General Introduction to Warring States Period

Warring States PeriodWarring States Period also known as the Era of Warring States, covers the period from 475 BC to the unification of China under the Qin Dynasty in 221 BC. It is nominally considered to be the second part of the Eastern Zhou Dynasty, following the Spring and Autumn Period, although the Zhou Dynasty ended in 256 BC, 35 years earlier than the end of the Warring States period. During these periods, the Chinese sovereign (king of the Zhou Dynasty) was merely a figurehead.


The name Warring States Period was derived from the Record of the Warring States, a work historically compiled early in the Han Dynasty. The date for the beginning of the Warring States Period is disputed. While it is frequently cited as 475 BC (following the Spring and Autumn Period), 403 BC, the date of the tripartite Partition of Jin, is also considered as the beginning of the period.

The Warring States Period was an era when regional warlords annexed smaller states around them and consolidated their power. The process began in the Spring and Autumn Period and by the 3rd century BC, seven major states had emerged as the dominant powers in China. The states were: Qi, Chu, Yan, Han, Zhao, Wei and Qin. Another indicator for the shift in power was the change in the title used by the rulers of the states. Those rulers were initially addressed as "Dukes" (公), a sign that they were vassals of the Chinese sovereign (King of the Zhou Dynasty), but they titled themselves "Kings" (王) later, putting them on par with the Chinese sovereign.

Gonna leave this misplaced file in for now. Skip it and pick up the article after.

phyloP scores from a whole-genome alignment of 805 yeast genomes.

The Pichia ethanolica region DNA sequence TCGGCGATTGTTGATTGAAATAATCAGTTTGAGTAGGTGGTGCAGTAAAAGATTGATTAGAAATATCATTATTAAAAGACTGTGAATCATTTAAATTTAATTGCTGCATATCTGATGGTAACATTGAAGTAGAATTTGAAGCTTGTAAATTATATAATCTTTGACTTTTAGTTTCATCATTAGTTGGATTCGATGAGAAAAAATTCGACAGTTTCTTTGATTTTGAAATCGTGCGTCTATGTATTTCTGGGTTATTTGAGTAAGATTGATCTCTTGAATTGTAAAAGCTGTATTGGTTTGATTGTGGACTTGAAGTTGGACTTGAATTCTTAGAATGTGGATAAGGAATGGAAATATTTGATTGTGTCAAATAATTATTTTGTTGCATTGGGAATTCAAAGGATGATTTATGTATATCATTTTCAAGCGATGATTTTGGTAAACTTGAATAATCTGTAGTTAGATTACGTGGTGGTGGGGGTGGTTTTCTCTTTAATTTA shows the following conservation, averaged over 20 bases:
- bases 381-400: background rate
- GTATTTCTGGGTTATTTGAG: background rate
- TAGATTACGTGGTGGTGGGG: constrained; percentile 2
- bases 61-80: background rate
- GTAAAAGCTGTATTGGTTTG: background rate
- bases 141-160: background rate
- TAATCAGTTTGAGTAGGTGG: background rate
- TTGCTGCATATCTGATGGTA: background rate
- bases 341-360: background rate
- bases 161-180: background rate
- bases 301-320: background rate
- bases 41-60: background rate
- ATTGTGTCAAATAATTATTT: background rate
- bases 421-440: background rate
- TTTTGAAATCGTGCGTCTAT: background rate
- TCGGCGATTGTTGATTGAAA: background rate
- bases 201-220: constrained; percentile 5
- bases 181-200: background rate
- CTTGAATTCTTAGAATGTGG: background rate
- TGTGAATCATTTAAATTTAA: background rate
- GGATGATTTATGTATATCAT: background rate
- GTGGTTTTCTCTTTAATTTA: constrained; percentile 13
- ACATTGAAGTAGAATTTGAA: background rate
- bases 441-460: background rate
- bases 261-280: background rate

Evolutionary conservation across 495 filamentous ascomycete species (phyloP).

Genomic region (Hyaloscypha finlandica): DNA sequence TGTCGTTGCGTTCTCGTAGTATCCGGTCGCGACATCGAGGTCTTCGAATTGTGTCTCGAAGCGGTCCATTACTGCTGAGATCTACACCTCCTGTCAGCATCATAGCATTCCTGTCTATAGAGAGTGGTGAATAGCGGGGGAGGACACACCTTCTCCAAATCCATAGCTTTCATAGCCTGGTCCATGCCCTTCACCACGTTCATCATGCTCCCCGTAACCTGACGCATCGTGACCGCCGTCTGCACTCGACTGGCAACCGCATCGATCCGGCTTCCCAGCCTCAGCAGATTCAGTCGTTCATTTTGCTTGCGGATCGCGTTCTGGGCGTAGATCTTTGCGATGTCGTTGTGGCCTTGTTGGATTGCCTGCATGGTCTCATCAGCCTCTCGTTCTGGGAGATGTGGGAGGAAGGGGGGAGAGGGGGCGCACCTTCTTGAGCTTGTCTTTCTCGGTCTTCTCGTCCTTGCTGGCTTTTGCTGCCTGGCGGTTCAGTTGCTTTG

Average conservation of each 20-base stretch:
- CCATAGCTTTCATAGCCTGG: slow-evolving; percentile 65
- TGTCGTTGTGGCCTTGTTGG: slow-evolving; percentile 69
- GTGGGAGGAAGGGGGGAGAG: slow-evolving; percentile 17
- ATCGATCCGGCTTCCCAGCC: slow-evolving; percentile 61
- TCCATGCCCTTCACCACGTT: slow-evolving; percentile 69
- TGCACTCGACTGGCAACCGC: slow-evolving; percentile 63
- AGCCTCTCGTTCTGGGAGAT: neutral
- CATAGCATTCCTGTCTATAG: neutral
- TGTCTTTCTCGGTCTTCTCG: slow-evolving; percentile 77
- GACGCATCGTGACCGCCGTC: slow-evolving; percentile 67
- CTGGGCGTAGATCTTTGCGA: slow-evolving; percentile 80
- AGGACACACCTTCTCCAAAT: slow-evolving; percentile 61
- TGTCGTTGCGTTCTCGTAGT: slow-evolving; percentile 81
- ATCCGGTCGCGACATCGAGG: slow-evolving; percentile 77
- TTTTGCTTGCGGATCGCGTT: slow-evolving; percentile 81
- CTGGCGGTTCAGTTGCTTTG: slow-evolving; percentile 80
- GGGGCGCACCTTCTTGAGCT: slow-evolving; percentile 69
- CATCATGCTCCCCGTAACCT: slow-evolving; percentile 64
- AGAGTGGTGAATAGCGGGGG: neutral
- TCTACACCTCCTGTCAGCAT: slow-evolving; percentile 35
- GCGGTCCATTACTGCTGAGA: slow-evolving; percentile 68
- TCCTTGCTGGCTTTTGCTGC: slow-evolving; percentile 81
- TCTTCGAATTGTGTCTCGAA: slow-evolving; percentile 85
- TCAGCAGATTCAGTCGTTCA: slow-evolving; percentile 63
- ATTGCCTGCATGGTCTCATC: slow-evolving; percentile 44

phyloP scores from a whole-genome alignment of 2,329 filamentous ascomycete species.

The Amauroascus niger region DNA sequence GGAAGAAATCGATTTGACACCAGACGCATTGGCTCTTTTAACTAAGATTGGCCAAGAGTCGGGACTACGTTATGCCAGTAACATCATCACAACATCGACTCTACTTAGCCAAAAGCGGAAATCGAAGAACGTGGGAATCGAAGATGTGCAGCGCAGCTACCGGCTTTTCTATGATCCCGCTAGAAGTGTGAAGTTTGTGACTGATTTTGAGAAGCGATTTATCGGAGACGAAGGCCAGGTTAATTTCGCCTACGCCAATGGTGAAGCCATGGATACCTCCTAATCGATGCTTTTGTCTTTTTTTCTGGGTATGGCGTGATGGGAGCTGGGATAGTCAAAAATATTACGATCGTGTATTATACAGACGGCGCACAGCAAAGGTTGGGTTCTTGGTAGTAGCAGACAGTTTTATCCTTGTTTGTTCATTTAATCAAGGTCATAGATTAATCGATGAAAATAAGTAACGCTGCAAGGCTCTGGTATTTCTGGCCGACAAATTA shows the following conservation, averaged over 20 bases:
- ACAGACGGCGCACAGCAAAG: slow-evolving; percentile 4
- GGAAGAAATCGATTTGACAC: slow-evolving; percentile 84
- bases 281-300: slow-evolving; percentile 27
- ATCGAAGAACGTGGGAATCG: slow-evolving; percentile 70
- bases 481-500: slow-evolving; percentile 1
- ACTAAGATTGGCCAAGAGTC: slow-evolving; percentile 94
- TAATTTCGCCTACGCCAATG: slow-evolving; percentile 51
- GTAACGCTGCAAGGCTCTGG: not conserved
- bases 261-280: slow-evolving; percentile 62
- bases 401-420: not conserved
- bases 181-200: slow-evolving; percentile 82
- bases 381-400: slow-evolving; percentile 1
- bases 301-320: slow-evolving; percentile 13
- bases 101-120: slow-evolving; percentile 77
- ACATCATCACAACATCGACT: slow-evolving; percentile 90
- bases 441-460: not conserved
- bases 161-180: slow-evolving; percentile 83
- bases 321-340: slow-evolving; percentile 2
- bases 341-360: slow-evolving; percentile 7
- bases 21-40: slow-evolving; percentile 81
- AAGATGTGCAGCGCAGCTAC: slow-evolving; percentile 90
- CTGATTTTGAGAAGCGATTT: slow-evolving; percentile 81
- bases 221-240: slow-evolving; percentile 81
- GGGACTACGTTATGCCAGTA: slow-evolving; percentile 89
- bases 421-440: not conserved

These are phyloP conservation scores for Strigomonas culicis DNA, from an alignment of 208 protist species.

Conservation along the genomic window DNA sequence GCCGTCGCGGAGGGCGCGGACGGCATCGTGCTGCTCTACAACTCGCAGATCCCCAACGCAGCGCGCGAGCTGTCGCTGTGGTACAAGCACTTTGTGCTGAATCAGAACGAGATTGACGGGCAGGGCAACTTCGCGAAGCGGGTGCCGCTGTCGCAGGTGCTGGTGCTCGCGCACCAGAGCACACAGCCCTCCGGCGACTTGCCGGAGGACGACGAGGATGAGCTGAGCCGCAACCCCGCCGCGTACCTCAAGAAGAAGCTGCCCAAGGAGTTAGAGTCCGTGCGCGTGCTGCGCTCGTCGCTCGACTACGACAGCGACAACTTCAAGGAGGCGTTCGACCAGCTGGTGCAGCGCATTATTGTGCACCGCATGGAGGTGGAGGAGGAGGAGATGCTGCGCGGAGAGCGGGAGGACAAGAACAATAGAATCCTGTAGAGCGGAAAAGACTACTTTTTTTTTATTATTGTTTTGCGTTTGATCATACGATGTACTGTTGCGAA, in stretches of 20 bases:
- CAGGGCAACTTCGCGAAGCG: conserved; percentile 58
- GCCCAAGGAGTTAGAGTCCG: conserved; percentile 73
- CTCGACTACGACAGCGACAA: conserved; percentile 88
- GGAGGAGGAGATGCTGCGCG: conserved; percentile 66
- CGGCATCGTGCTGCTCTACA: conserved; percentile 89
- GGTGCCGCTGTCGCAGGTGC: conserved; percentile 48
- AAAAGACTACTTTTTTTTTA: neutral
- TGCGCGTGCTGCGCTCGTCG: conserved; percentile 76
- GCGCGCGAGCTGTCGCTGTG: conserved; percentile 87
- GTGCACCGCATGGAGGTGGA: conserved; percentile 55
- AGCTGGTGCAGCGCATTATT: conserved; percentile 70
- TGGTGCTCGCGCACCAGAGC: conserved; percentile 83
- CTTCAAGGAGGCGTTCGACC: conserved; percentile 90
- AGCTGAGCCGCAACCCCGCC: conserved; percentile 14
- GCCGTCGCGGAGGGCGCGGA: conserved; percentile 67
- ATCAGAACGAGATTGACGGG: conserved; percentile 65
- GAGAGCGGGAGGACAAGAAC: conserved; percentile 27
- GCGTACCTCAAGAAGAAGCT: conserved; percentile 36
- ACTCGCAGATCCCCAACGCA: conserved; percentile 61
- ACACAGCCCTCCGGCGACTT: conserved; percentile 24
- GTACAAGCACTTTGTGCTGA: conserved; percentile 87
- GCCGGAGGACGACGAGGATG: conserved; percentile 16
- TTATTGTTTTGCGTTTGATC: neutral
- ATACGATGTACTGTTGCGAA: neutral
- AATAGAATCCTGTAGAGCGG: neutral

Early strife in the Three Jins, Qi, and Qin

In 371 BC, Marquess Wu of Wei died without specifying a successor, causing Wei to fall into an internal war of succession. After three years of civil war, Zhao and Han, sensing an opportunity, invaded Wei. On the verge of conquering Wei, the leaders of Zhao and Han fell into disagreement on what to do with Wei and both armies mysteriously retreated. As a result, King Hui of Wei (still a Marquess at the time) was able to ascend the throne of Wei. In 354 BC, King Hui of Wei initiated a large scale attack at Zhao, which some historians believe was to avenge the earlier near destruction of Wei.


By 353 BC, Zhao was losing the war badly, and one of their major cities—Handan , a city that would eventually become Zhao's capital—was being besieged. As a result, the neighbouring Qi state decided to help Zhao. The strategy Qi used, suggested by the famous tactician Sun Bin , a descendant of Sun Tzu, who at the time was the Qi military advisor, was to attack Wei's territory while the main Wei army is busy sieging Zhao, forcing Wei to retreat. The strategy was a success; the Wei army hastily retreated, and encountered the Qi midway, culminating into the Battle of Guiling where Wei was decisively defeated. The event spawned the idiom , meaning "Surrounding Wei to save Zhao", which is still used in modern Chinese to refer to attacking an enemy's vulnerable spots in order to relieve pressure being applied by that enemy upon an ally.


Shang Yang's reforms in Qin